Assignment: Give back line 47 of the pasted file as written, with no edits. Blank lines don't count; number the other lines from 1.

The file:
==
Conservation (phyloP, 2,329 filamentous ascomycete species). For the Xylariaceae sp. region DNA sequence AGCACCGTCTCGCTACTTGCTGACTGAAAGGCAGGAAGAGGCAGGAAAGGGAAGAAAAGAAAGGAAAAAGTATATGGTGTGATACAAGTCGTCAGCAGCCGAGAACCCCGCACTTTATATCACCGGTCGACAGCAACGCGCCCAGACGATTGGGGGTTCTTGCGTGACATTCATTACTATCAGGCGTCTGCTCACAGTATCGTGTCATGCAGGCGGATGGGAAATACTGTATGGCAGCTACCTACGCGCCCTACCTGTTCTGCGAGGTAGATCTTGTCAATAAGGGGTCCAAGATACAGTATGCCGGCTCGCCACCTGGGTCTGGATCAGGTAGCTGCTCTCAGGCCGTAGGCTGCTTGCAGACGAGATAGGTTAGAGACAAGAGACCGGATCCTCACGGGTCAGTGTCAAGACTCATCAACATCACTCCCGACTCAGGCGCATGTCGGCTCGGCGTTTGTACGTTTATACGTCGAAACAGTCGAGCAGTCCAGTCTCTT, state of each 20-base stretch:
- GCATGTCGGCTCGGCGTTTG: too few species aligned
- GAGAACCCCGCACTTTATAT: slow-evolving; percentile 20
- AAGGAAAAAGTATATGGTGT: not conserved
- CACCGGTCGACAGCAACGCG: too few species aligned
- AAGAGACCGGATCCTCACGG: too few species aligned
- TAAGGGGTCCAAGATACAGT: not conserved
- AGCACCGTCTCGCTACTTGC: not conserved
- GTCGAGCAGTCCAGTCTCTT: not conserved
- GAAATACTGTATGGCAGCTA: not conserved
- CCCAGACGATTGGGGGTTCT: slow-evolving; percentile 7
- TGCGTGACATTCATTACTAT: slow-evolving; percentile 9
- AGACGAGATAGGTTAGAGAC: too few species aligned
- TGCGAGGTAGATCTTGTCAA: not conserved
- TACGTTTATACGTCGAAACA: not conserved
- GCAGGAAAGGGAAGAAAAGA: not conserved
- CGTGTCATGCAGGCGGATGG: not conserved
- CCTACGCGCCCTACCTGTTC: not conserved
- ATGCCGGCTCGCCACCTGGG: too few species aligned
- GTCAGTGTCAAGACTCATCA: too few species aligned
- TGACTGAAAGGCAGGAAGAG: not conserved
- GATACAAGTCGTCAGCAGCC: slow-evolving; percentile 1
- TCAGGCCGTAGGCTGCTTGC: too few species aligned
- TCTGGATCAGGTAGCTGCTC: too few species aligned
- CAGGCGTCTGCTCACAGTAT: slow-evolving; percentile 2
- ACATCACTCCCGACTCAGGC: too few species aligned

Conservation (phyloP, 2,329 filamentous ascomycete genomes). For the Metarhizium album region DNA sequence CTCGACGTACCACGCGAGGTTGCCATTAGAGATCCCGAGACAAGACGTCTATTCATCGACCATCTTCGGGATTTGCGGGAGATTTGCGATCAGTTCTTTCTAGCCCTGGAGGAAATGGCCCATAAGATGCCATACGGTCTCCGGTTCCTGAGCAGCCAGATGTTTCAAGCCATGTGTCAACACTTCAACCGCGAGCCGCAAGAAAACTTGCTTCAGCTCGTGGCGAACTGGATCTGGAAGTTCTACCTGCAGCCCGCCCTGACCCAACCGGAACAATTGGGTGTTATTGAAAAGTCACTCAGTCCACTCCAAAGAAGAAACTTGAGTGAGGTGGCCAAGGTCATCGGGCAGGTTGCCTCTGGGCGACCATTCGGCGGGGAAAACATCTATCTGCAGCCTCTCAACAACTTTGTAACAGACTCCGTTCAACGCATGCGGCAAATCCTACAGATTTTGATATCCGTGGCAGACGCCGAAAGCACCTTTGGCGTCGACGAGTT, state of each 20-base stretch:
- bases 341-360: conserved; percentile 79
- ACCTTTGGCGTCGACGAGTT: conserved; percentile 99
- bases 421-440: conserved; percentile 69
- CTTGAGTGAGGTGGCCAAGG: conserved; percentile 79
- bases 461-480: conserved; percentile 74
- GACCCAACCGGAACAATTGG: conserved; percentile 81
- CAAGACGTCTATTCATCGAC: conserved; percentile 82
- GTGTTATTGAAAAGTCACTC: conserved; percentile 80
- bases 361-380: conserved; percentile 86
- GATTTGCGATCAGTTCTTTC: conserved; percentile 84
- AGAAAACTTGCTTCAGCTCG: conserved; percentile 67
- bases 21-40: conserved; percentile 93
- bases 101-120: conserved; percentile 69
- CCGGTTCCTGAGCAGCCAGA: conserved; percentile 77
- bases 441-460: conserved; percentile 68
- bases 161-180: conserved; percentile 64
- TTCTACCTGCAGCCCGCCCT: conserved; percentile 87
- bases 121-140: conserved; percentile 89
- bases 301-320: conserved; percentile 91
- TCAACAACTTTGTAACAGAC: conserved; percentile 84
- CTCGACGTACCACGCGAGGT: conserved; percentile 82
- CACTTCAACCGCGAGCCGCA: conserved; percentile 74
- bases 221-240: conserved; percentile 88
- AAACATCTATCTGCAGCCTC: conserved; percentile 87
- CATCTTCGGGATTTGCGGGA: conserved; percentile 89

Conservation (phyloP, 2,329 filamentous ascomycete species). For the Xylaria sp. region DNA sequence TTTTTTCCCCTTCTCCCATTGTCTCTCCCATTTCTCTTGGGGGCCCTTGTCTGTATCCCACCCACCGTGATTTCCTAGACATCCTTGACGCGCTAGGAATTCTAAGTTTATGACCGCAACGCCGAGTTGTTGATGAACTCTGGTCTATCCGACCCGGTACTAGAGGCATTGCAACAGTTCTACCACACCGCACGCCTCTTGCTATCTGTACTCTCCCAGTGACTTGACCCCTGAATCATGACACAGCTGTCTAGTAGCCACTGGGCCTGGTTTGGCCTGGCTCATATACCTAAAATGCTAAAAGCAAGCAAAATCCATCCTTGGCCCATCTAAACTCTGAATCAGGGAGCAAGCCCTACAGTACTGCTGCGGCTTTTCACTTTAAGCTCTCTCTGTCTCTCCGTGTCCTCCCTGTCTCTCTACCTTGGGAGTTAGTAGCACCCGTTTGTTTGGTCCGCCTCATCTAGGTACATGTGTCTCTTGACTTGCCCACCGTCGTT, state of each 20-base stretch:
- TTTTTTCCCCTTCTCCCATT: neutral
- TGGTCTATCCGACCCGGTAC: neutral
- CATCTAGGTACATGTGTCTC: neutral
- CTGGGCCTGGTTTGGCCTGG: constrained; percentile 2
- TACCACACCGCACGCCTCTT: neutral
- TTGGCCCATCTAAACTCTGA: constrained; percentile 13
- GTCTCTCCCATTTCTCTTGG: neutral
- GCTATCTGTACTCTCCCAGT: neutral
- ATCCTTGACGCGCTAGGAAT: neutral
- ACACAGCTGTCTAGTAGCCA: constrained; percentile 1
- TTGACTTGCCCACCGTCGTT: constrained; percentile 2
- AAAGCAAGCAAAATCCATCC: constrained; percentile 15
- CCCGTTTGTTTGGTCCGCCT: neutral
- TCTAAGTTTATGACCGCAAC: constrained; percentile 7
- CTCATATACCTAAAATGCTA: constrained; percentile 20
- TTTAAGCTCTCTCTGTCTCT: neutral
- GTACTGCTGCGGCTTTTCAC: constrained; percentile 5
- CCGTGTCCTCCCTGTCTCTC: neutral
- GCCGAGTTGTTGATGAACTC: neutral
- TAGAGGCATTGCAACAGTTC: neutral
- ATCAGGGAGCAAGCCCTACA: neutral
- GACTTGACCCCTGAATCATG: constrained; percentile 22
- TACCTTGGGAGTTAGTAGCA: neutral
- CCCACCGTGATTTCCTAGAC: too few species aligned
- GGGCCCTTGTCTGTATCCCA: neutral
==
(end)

- TCAACAACTTTGTAACAGAC: conserved; percentile 84